If you want to make the most out of every second of your training time then power meters are your friend. Whilst joyriding is always fun, a power meter will help you to make sure you’re progressing with your riding, by highlighting if you’re spending the right amount of time in each training zone

Once you’ve completed your set intervals, you can finish the ride with the peace of mind of knowing that you’ve put in the work to make those performance gains!

#2. Work On Your Weaknesses

A power meter enables you to accurately assess both your strengths and weaknesses in relation to your specific cycling needs or disciplines.

Obviously, your weaknesses will depend on the type of riding or racing you’ll do. But with the accurate, real-time data that power meters provide, there are no excuses. 

Whether you’re a sprint cyclist focusing on peak power in short intervals, or an endurance rider looking at 60 to 90-minute power and longevity, a power meter will give you undeniable, quality insights into your performance.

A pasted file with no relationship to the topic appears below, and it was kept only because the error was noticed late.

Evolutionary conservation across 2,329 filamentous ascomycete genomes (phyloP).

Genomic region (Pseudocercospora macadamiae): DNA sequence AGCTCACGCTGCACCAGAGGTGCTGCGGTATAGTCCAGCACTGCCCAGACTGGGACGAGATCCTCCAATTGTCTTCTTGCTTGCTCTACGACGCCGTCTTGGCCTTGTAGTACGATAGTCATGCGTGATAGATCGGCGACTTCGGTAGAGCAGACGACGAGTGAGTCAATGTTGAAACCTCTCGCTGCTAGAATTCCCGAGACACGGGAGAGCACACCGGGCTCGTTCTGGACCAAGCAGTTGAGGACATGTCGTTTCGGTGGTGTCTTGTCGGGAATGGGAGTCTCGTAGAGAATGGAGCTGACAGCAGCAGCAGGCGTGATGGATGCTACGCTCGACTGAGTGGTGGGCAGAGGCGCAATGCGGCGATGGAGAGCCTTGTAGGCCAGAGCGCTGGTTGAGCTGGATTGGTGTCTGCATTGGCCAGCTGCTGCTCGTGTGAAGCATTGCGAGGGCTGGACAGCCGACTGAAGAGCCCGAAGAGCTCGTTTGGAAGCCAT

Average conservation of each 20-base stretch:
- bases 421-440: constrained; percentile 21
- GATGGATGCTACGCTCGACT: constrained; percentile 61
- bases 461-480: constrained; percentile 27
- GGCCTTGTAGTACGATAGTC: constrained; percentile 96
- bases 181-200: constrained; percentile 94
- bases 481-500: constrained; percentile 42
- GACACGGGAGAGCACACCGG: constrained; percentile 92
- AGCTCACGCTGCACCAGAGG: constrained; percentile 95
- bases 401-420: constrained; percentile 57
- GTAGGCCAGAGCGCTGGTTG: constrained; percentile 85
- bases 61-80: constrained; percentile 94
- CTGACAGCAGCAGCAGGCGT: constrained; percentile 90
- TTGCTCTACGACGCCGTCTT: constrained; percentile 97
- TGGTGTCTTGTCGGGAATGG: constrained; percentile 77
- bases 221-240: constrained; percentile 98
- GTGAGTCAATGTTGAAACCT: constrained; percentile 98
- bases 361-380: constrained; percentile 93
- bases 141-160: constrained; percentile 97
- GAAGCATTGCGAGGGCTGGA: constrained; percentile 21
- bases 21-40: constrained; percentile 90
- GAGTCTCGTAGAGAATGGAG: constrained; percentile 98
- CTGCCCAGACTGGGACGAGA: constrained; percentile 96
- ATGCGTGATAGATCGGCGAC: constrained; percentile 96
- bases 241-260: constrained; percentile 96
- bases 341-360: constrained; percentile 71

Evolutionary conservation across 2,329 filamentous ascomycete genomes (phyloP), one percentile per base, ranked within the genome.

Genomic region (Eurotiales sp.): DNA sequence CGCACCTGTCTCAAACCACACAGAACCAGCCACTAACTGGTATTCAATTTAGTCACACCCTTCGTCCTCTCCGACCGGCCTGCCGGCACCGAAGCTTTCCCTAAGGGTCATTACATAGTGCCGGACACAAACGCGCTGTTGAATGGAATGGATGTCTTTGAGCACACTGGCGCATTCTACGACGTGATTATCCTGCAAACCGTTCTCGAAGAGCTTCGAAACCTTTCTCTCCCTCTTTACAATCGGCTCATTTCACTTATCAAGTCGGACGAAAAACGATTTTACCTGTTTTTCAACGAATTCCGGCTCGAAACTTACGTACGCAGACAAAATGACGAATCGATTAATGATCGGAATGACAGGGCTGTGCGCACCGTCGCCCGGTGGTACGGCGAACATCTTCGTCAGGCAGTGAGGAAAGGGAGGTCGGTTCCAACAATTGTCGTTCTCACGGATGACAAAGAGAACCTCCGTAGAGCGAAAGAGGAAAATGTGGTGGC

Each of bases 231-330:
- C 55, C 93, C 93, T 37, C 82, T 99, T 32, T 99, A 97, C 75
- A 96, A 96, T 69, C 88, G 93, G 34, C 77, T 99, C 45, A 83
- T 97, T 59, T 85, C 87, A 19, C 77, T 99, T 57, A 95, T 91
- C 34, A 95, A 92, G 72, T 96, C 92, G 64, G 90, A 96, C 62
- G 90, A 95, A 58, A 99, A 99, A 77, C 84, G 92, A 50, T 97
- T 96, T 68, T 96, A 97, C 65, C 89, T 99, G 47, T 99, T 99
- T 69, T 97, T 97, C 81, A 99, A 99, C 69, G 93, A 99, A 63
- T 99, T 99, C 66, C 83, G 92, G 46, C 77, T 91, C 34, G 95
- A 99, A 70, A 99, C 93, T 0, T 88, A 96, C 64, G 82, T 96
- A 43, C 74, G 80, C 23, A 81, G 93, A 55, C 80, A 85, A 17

#3. Develop Your Technique

Use the influx of data insights to your advantage and experiment with different techniques.

Cadence, riding position, and bike setup can all be tweaked after getting feedback from your power meter.

Provided factors such as wind are constant, cyclists can ride for a mile, adjust their technique, and then ride another mile to compare the changes in performance. It really is as simple as that.

The Cons of Cycling Power Meters

#1. Cost

As always, the cost is a factor for any aspect of cycling equipment – and cycling power meters are particularly pricey.